New insights into the cell’s cleaning system



A process called autophagy is the body’s way of getting rid of damaged and diseased cells and harmful proteins. Autophagy relies on structures called autophagosomes that engulf and destroy unwanted cellular materials, but how autophagosomes are created in the first place remains poorly understood. A protein called ATG9 is thought to play a key role in the construction of autophagosomes because it is the only protein that crosses the autophagosome’s two membranes, but no high-resolution image of its three-dimensional structure has ever been published.


A team of IRP researchers led by Anirban Banerjee, Ph.D., used computer simulations to generate a three-dimensional structural image of the ATG9 protein, which allowed the team to show how the shape of the protein determines its function. The team found that three ATG9 molecules join together to form a wedge that pokes through the autophagosome membrane. Intriguingly, a network of connected cavities run through the protein across the membrane, suggesting that the function of ATG9 is to move fat molecules called lipids, which make up the autophagosome’s membrane, from one side of the membrane to the other.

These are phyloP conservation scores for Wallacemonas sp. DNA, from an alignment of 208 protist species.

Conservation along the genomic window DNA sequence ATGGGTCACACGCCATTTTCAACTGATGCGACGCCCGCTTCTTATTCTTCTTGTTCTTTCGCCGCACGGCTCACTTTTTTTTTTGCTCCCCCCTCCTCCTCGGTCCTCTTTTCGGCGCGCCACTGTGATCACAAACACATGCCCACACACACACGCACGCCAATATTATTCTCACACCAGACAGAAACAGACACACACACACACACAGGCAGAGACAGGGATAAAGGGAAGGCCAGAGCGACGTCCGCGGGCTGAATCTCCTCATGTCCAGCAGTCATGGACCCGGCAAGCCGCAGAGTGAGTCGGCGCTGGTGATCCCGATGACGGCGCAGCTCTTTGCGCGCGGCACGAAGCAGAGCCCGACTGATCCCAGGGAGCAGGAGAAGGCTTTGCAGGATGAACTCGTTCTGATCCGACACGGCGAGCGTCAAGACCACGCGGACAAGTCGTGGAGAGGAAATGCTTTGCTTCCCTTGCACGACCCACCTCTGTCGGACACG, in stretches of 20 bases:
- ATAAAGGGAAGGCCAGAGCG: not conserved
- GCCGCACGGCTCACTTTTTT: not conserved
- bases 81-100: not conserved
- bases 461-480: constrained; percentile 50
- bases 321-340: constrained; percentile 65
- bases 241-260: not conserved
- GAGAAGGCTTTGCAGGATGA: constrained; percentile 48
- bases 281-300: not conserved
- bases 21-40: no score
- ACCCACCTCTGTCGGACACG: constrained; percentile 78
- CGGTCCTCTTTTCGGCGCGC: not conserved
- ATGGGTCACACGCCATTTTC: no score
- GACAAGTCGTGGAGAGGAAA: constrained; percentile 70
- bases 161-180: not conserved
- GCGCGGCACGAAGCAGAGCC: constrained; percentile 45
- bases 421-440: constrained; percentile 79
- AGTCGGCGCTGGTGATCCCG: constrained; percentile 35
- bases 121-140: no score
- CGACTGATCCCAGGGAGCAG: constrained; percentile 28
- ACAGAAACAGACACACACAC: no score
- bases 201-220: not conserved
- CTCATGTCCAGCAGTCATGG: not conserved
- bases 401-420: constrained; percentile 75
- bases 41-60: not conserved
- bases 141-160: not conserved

These results offer a possible answer to the longstanding question of how lipids are distributed over either side of the autophagosome’s membrane as it grows. In this way, the research addresses a key missing piece in our understanding of how autophagosomes work. Moreover, the scientists’ high-resolution structure of ATG9 will guide many future experiments examining how the protein interacts with other components of autophagosomes, how malfunctions in ATG9 can contribute to disease, and what therapeutic targets could help alleviate illnesses related to malfunctioning autophagy, such as neurodegenerative diseases, various forms of cancer, and heart disease.


Guardia CM, Tan XF, Lian T, Rana MS, Zhou W, Christenson ET, Lowry AJ, Faraldo-Gómez JD, Bonifacino JS, Jiang J, Banerjee A. (2020). Structure of human ATG9A, the only transmembrane protein of the core autophagy machinery. Cell Rep. 2020 Jun 30;31(13):107837. doi: 10.1016/j.celrep.2020.107837.

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This page was last updated on Thursday, June 8, 2023